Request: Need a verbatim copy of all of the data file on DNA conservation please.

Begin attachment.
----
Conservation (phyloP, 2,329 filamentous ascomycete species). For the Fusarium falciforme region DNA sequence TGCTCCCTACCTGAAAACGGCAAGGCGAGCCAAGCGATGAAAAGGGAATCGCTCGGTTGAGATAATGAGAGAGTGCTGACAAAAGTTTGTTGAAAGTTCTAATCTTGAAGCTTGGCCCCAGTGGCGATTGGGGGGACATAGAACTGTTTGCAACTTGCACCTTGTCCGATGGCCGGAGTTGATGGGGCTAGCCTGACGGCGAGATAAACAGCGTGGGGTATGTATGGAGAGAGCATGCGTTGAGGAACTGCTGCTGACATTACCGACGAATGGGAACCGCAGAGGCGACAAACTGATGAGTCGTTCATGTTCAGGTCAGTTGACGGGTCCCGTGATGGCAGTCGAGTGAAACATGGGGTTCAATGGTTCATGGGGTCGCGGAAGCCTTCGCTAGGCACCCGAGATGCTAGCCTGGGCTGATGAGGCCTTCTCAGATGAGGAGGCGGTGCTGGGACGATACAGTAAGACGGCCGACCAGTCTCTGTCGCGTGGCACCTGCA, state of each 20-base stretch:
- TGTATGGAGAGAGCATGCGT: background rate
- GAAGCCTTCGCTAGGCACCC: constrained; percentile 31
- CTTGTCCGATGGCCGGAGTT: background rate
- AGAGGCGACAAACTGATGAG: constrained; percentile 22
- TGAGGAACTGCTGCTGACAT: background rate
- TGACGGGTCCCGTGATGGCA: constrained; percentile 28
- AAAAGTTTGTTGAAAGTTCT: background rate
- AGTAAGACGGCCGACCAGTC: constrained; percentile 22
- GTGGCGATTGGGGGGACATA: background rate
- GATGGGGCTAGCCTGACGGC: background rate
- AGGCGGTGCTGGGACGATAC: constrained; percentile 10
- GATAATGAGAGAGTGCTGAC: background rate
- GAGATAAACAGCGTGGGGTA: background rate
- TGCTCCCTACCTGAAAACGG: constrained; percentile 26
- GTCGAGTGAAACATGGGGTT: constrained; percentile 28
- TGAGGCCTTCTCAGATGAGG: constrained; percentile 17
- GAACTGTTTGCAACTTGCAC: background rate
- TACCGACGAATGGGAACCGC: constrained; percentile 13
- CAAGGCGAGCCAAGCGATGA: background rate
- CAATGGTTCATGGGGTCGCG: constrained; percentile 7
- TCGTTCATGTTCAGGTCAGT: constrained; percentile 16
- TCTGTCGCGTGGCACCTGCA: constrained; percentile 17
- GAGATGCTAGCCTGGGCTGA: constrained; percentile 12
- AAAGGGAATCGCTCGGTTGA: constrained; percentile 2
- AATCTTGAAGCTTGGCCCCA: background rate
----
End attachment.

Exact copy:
Conservation (phyloP, 2,329 filamentous ascomycete species). For the Fusarium falciforme region DNA sequence TGCTCCCTACCTGAAAACGGCAAGGCGAGCCAAGCGATGAAAAGGGAATCGCTCGGTTGAGATAATGAGAGAGTGCTGACAAAAGTTTGTTGAAAGTTCTAATCTTGAAGCTTGGCCCCAGTGGCGATTGGGGGGACATAGAACTGTTTGCAACTTGCACCTTGTCCGATGGCCGGAGTTGATGGGGCTAGCCTGACGGCGAGATAAACAGCGTGGGGTATGTATGGAGAGAGCATGCGTTGAGGAACTGCTGCTGACATTACCGACGAATGGGAACCGCAGAGGCGACAAACTGATGAGTCGTTCATGTTCAGGTCAGTTGACGGGTCCCGTGATGGCAGTCGAGTGAAACATGGGGTTCAATGGTTCATGGGGTCGCGGAAGCCTTCGCTAGGCACCCGAGATGCTAGCCTGGGCTGATGAGGCCTTCTCAGATGAGGAGGCGGTGCTGGGACGATACAGTAAGACGGCCGACCAGTCTCTGTCGCGTGGCACCTGCA, state of each 20-base stretch:
- TGTATGGAGAGAGCATGCGT: background rate
- GAAGCCTTCGCTAGGCACCC: constrained; percentile 31
- CTTGTCCGATGGCCGGAGTT: background rate
- AGAGGCGACAAACTGATGAG: constrained; percentile 22
- TGAGGAACTGCTGCTGACAT: background rate
- TGACGGGTCCCGTGATGGCA: constrained; percentile 28
- AAAAGTTTGTTGAAAGTTCT: background rate
- AGTAAGACGGCCGACCAGTC: constrained; percentile 22
- GTGGCGATTGGGGGGACATA: background rate
- GATGGGGCTAGCCTGACGGC: background rate
- AGGCGGTGCTGGGACGATAC: constrained; percentile 10
- GATAATGAGAGAGTGCTGAC: background rate
- GAGATAAACAGCGTGGGGTA: background rate
- TGCTCCCTACCTGAAAACGG: constrained; percentile 26
- GTCGAGTGAAACATGGGGTT: constrained; percentile 28
- TGAGGCCTTCTCAGATGAGG: constrained; percentile 17
- GAACTGTTTGCAACTTGCAC: background rate
- TACCGACGAATGGGAACCGC: constrained; percentile 13
- CAAGGCGAGCCAAGCGATGA: background rate
- CAATGGTTCATGGGGTCGCG: constrained; percentile 7
- TCGTTCATGTTCAGGTCAGT: constrained; percentile 16
- TCTGTCGCGTGGCACCTGCA: constrained; percentile 17
- GAGATGCTAGCCTGGGCTGA: constrained; percentile 12
- AAAGGGAATCGCTCGGTTGA: constrained; percentile 2
- AATCTTGAAGCTTGGCCCCA: background rate